MENAS 493 - Comparative Perspectives of the Middle East and North Africa
Section: 002 The Modern Islamic Reformation
Term: WN 2008
Subject: Middle Eastern and North African Studies (MENAS)
Department: LSA II: Middle Eastern and North African Studies
With permission of department.
Class Misc Info:
This is a one-credit mini-course that will be taught March 3-28 by a visiting professor. (Drop/Add deadline=Mar. 7.).
May be repeated for a maximum of 12 credit(s). May be elected more than once in the same term.
Rackham Information:
Rackham credit requires additional work.
Primary Instructor:

The couse aims at: First: clarifying some of the common misunderstanding concerning the issue of 'reformation' in the Muslim world. Based on the fact that the fundamentalist and exclusivist trend of Islamic thought prevails in most presentations and even dominates in the media, particularly after the 11 September trauma, the main focus of this research is, by contrast, on the positive, liberal, and inclusive reaction embedded in the writings of the Muslim thinkers who sought to reread and revisit Islamic tradition, including the Islamic foundational texts, namely the holy scripture, the Qur’ân, as well as the Prophet's Tradition, the Sunna. Second: it aims also to uncover the possible negative impact of the present state of political affairs, namely ideology of the new colonial power as presented under the 'ware against terrorism' and reformation agenda implicit in the United States’ ‘Wider Middle East’ project, which echoes similar demands by previous colonial powers in Muslim countries in the 18th and 19th centuries. Unfortunately, the present state of world affairs gives both traditionalists and extremists, not to mention the radicals and fundamentalists, a more powerful position than they might ever have dreamt of. In this respect the study presents a warning against irresponsible political actions.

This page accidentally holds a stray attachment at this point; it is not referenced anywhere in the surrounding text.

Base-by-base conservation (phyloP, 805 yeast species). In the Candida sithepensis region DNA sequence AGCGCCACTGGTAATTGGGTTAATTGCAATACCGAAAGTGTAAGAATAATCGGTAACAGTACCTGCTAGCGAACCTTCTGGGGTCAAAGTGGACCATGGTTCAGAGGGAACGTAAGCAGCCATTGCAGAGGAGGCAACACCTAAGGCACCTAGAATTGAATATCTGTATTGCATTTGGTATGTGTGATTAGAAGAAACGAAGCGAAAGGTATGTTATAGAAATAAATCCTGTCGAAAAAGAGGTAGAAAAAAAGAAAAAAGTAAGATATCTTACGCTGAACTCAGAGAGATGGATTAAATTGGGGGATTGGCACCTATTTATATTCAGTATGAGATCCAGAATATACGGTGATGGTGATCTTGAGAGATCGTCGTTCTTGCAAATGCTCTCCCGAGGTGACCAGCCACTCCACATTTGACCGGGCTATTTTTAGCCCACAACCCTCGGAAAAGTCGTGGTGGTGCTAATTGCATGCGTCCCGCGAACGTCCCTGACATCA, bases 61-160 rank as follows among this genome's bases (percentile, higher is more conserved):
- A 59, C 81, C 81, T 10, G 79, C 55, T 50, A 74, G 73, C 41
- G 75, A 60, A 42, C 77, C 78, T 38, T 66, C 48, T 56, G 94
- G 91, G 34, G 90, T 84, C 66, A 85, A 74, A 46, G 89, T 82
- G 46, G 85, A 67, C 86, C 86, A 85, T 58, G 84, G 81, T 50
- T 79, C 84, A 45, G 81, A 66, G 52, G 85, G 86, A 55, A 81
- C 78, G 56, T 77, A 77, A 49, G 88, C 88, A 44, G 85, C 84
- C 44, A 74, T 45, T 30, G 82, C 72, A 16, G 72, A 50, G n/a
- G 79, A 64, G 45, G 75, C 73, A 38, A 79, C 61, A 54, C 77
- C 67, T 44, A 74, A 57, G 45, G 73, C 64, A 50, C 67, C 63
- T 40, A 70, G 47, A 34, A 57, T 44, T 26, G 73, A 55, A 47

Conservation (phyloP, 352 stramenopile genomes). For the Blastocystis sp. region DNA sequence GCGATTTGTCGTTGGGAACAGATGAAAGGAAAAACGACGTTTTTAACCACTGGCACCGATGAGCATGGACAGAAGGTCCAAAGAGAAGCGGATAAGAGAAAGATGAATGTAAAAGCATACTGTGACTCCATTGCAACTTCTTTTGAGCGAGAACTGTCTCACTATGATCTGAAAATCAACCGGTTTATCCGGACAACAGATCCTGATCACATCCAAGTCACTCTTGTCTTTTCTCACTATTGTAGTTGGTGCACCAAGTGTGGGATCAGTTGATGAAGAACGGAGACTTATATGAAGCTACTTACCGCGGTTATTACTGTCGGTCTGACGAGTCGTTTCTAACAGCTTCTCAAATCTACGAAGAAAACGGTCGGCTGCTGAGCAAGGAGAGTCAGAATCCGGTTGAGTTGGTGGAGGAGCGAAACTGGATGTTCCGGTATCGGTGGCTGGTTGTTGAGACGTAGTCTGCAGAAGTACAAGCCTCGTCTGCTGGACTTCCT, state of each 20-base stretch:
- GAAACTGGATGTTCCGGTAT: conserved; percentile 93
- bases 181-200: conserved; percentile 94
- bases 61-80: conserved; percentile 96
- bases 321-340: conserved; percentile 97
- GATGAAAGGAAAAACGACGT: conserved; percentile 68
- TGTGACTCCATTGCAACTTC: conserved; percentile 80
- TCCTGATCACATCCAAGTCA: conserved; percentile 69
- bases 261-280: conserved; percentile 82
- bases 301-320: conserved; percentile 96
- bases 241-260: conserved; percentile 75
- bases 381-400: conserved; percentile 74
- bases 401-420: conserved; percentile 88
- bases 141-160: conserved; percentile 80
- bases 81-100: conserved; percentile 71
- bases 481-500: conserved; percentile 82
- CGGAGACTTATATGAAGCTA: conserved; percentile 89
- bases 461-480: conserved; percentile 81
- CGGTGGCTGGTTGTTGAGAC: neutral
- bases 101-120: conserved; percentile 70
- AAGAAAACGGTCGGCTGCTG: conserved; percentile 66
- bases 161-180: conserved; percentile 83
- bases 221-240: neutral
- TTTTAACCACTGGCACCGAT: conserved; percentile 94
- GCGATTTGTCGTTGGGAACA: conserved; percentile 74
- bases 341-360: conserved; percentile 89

The central question to be addressed in the course is: to what extent are these liberal, reformist thinkers engaged in genuine renewal of Islamic thought? Do they succeed in escaping the negative image of the West presented by the traditionalists?

This course will be taught by visiting professor Nasr Abu Zayd.

MENAS 493 - Comparative Perspectives of the Middle East and North Africa
Schedule Listing
001 (LEC)
Note: 3050 Frieze
002 (LEC)
F 1:00PM - 4:00PM
Note: Class meets March 7, 14, 21, and 28.
NOTE: Data maintained by department in Wolverine Access. If no textbooks are listed below, check with the department.
Syllabi are available to current LSA students. IMPORTANT: These syllabi are provided to give students a general idea about the courses, as offered by LSA departments and programs in prior academic terms. The syllabi do not necessarily reflect the assignments, sequence of course materials, and/or course expectations that the faculty and departments/programs have for these same courses in the current and/or future terms.

No Syllabi are on file for MENAS 493. Click the button below to search for a different syllabus (UM login required)

Search for Syllabus
The CourseProfile (ART) system, supported by the U-M Provost’s 3rd Century Initiative through a grant to the Office of Academic Innovation, provides additional information about: course enrollments; academic terms and instructors; student academic profiles (school/college, majors), and previous, concurrent, and subsequent course enrollments.

CourseProfile (ART)